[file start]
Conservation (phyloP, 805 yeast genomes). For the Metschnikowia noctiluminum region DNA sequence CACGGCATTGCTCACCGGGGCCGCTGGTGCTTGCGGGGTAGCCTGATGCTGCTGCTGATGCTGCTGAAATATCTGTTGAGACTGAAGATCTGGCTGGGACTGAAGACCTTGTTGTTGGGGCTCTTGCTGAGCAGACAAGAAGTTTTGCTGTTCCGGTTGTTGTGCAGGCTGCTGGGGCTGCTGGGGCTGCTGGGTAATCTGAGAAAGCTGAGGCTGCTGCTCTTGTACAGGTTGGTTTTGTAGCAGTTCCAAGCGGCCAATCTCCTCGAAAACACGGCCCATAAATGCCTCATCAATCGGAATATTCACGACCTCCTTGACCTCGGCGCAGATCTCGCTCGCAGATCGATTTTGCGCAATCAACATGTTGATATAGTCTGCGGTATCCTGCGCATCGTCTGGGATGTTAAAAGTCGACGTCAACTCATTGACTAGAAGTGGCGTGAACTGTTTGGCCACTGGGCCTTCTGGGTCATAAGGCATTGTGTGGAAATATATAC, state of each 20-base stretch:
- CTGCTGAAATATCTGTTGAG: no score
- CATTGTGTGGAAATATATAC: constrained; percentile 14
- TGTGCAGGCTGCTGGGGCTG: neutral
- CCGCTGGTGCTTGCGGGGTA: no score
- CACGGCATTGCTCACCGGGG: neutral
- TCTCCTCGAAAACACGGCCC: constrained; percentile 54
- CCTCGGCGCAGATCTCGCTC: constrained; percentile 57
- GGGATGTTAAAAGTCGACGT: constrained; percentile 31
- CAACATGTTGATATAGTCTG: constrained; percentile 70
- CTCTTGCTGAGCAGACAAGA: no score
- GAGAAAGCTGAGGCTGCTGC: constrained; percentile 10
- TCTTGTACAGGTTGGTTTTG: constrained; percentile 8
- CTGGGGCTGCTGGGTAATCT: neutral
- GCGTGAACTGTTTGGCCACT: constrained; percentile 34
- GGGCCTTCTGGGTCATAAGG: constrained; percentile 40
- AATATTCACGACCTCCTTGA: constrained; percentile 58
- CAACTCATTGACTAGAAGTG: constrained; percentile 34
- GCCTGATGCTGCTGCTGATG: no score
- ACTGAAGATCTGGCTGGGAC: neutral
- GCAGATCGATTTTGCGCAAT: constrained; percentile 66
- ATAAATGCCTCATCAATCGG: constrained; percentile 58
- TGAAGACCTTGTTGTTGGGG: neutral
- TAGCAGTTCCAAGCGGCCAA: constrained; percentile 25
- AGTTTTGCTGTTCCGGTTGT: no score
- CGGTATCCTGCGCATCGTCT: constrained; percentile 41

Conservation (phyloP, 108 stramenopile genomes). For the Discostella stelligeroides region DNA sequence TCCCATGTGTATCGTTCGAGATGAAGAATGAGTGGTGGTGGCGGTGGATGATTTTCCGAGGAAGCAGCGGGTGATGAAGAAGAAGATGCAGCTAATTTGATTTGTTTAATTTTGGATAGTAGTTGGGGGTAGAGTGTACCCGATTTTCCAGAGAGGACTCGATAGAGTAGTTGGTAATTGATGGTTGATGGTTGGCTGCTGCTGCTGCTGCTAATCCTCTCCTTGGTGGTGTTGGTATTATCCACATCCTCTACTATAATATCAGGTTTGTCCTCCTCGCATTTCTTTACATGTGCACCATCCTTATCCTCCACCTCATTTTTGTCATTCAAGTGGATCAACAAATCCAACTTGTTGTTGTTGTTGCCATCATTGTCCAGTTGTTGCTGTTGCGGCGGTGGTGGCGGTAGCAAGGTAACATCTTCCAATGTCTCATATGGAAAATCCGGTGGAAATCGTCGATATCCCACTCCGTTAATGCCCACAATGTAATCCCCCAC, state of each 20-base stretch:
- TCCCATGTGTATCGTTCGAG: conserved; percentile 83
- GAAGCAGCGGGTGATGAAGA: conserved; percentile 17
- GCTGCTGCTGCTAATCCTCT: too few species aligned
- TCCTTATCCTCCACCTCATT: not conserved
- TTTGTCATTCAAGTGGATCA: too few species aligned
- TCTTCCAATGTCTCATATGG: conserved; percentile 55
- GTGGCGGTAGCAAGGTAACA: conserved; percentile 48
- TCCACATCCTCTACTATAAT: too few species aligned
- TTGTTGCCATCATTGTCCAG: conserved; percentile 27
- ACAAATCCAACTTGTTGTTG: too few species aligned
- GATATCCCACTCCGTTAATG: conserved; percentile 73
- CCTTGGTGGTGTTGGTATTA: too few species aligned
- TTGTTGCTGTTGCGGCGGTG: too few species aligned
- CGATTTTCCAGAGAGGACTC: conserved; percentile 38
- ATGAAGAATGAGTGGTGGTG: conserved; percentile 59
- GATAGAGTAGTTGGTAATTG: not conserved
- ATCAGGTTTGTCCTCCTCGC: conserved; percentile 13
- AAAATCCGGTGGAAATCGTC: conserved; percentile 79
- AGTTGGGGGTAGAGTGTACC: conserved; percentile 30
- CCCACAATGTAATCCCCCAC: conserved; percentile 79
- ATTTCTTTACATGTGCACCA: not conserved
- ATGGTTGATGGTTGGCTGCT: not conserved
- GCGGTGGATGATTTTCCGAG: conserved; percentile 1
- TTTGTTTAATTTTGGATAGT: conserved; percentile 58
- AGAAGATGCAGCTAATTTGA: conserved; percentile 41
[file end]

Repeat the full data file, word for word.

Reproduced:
Conservation (phyloP, 805 yeast genomes). For the Metschnikowia noctiluminum region DNA sequence CACGGCATTGCTCACCGGGGCCGCTGGTGCTTGCGGGGTAGCCTGATGCTGCTGCTGATGCTGCTGAAATATCTGTTGAGACTGAAGATCTGGCTGGGACTGAAGACCTTGTTGTTGGGGCTCTTGCTGAGCAGACAAGAAGTTTTGCTGTTCCGGTTGTTGTGCAGGCTGCTGGGGCTGCTGGGGCTGCTGGGTAATCTGAGAAAGCTGAGGCTGCTGCTCTTGTACAGGTTGGTTTTGTAGCAGTTCCAAGCGGCCAATCTCCTCGAAAACACGGCCCATAAATGCCTCATCAATCGGAATATTCACGACCTCCTTGACCTCGGCGCAGATCTCGCTCGCAGATCGATTTTGCGCAATCAACATGTTGATATAGTCTGCGGTATCCTGCGCATCGTCTGGGATGTTAAAAGTCGACGTCAACTCATTGACTAGAAGTGGCGTGAACTGTTTGGCCACTGGGCCTTCTGGGTCATAAGGCATTGTGTGGAAATATATAC, state of each 20-base stretch:
- CTGCTGAAATATCTGTTGAG: no score
- CATTGTGTGGAAATATATAC: constrained; percentile 14
- TGTGCAGGCTGCTGGGGCTG: neutral
- CCGCTGGTGCTTGCGGGGTA: no score
- CACGGCATTGCTCACCGGGG: neutral
- TCTCCTCGAAAACACGGCCC: constrained; percentile 54
- CCTCGGCGCAGATCTCGCTC: constrained; percentile 57
- GGGATGTTAAAAGTCGACGT: constrained; percentile 31
- CAACATGTTGATATAGTCTG: constrained; percentile 70
- CTCTTGCTGAGCAGACAAGA: no score
- GAGAAAGCTGAGGCTGCTGC: constrained; percentile 10
- TCTTGTACAGGTTGGTTTTG: constrained; percentile 8
- CTGGGGCTGCTGGGTAATCT: neutral
- GCGTGAACTGTTTGGCCACT: constrained; percentile 34
- GGGCCTTCTGGGTCATAAGG: constrained; percentile 40
- AATATTCACGACCTCCTTGA: constrained; percentile 58
- CAACTCATTGACTAGAAGTG: constrained; percentile 34
- GCCTGATGCTGCTGCTGATG: no score
- ACTGAAGATCTGGCTGGGAC: neutral
- GCAGATCGATTTTGCGCAAT: constrained; percentile 66
- ATAAATGCCTCATCAATCGG: constrained; percentile 58
- TGAAGACCTTGTTGTTGGGG: neutral
- TAGCAGTTCCAAGCGGCCAA: constrained; percentile 25
- AGTTTTGCTGTTCCGGTTGT: no score
- CGGTATCCTGCGCATCGTCT: constrained; percentile 41

Conservation (phyloP, 108 stramenopile genomes). For the Discostella stelligeroides region DNA sequence TCCCATGTGTATCGTTCGAGATGAAGAATGAGTGGTGGTGGCGGTGGATGATTTTCCGAGGAAGCAGCGGGTGATGAAGAAGAAGATGCAGCTAATTTGATTTGTTTAATTTTGGATAGTAGTTGGGGGTAGAGTGTACCCGATTTTCCAGAGAGGACTCGATAGAGTAGTTGGTAATTGATGGTTGATGGTTGGCTGCTGCTGCTGCTGCTAATCCTCTCCTTGGTGGTGTTGGTATTATCCACATCCTCTACTATAATATCAGGTTTGTCCTCCTCGCATTTCTTTACATGTGCACCATCCTTATCCTCCACCTCATTTTTGTCATTCAAGTGGATCAACAAATCCAACTTGTTGTTGTTGTTGCCATCATTGTCCAGTTGTTGCTGTTGCGGCGGTGGTGGCGGTAGCAAGGTAACATCTTCCAATGTCTCATATGGAAAATCCGGTGGAAATCGTCGATATCCCACTCCGTTAATGCCCACAATGTAATCCCCCAC, state of each 20-base stretch:
- TCCCATGTGTATCGTTCGAG: conserved; percentile 83
- GAAGCAGCGGGTGATGAAGA: conserved; percentile 17
- GCTGCTGCTGCTAATCCTCT: too few species aligned
- TCCTTATCCTCCACCTCATT: not conserved
- TTTGTCATTCAAGTGGATCA: too few species aligned
- TCTTCCAATGTCTCATATGG: conserved; percentile 55
- GTGGCGGTAGCAAGGTAACA: conserved; percentile 48
- TCCACATCCTCTACTATAAT: too few species aligned
- TTGTTGCCATCATTGTCCAG: conserved; percentile 27
- ACAAATCCAACTTGTTGTTG: too few species aligned
- GATATCCCACTCCGTTAATG: conserved; percentile 73
- CCTTGGTGGTGTTGGTATTA: too few species aligned
- TTGTTGCTGTTGCGGCGGTG: too few species aligned
- CGATTTTCCAGAGAGGACTC: conserved; percentile 38
- ATGAAGAATGAGTGGTGGTG: conserved; percentile 59
- GATAGAGTAGTTGGTAATTG: not conserved
- ATCAGGTTTGTCCTCCTCGC: conserved; percentile 13
- AAAATCCGGTGGAAATCGTC: conserved; percentile 79
- AGTTGGGGGTAGAGTGTACC: conserved; percentile 30
- CCCACAATGTAATCCCCCAC: conserved; percentile 79
- ATTTCTTTACATGTGCACCA: not conserved
- ATGGTTGATGGTTGGCTGCT: not conserved
- GCGGTGGATGATTTTCCGAG: conserved; percentile 1
- TTTGTTTAATTTTGGATAGT: conserved; percentile 58
- AGAAGATGCAGCTAATTTGA: conserved; percentile 41